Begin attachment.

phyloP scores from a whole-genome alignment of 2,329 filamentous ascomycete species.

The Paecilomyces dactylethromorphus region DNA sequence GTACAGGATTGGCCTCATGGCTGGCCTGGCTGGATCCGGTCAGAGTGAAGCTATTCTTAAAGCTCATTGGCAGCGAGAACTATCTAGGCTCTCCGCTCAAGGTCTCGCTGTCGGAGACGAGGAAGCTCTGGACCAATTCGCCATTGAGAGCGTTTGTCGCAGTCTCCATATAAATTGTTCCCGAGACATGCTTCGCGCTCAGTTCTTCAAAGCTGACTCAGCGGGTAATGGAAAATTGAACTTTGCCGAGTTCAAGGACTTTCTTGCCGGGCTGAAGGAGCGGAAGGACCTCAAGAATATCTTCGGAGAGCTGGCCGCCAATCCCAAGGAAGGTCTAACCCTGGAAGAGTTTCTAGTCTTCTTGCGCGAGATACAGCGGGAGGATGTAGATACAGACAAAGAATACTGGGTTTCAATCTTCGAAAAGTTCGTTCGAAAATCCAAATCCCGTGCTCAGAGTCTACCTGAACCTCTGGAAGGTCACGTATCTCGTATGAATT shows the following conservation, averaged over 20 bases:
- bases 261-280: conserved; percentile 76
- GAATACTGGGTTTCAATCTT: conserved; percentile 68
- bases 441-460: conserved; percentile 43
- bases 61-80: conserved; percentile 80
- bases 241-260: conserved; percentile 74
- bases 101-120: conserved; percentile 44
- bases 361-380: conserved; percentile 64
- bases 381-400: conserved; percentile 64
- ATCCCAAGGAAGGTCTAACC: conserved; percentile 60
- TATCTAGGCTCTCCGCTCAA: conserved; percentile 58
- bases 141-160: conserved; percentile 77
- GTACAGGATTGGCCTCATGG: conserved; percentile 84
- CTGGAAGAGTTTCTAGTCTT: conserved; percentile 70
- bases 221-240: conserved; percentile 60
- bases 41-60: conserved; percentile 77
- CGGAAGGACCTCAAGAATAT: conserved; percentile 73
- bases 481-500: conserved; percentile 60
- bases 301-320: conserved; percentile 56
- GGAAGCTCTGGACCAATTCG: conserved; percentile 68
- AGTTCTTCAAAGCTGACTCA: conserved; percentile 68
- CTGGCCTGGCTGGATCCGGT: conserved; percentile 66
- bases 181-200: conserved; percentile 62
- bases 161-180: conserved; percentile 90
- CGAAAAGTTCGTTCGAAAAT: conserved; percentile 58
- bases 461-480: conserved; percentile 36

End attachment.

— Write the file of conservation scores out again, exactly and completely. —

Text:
phyloP scores from a whole-genome alignment of 2,329 filamentous ascomycete species.

The Paecilomyces dactylethromorphus region DNA sequence GTACAGGATTGGCCTCATGGCTGGCCTGGCTGGATCCGGTCAGAGTGAAGCTATTCTTAAAGCTCATTGGCAGCGAGAACTATCTAGGCTCTCCGCTCAAGGTCTCGCTGTCGGAGACGAGGAAGCTCTGGACCAATTCGCCATTGAGAGCGTTTGTCGCAGTCTCCATATAAATTGTTCCCGAGACATGCTTCGCGCTCAGTTCTTCAAAGCTGACTCAGCGGGTAATGGAAAATTGAACTTTGCCGAGTTCAAGGACTTTCTTGCCGGGCTGAAGGAGCGGAAGGACCTCAAGAATATCTTCGGAGAGCTGGCCGCCAATCCCAAGGAAGGTCTAACCCTGGAAGAGTTTCTAGTCTTCTTGCGCGAGATACAGCGGGAGGATGTAGATACAGACAAAGAATACTGGGTTTCAATCTTCGAAAAGTTCGTTCGAAAATCCAAATCCCGTGCTCAGAGTCTACCTGAACCTCTGGAAGGTCACGTATCTCGTATGAATT shows the following conservation, averaged over 20 bases:
- bases 261-280: conserved; percentile 76
- GAATACTGGGTTTCAATCTT: conserved; percentile 68
- bases 441-460: conserved; percentile 43
- bases 61-80: conserved; percentile 80
- bases 241-260: conserved; percentile 74
- bases 101-120: conserved; percentile 44
- bases 361-380: conserved; percentile 64
- bases 381-400: conserved; percentile 64
- ATCCCAAGGAAGGTCTAACC: conserved; percentile 60
- TATCTAGGCTCTCCGCTCAA: conserved; percentile 58
- bases 141-160: conserved; percentile 77
- GTACAGGATTGGCCTCATGG: conserved; percentile 84
- CTGGAAGAGTTTCTAGTCTT: conserved; percentile 70
- bases 221-240: conserved; percentile 60
- bases 41-60: conserved; percentile 77
- CGGAAGGACCTCAAGAATAT: conserved; percentile 73
- bases 481-500: conserved; percentile 60
- bases 301-320: conserved; percentile 56
- GGAAGCTCTGGACCAATTCG: conserved; percentile 68
- AGTTCTTCAAAGCTGACTCA: conserved; percentile 68
- CTGGCCTGGCTGGATCCGGT: conserved; percentile 66
- bases 181-200: conserved; percentile 62
- bases 161-180: conserved; percentile 90
- CGAAAAGTTCGTTCGAAAAT: conserved; percentile 58
- bases 461-480: conserved; percentile 36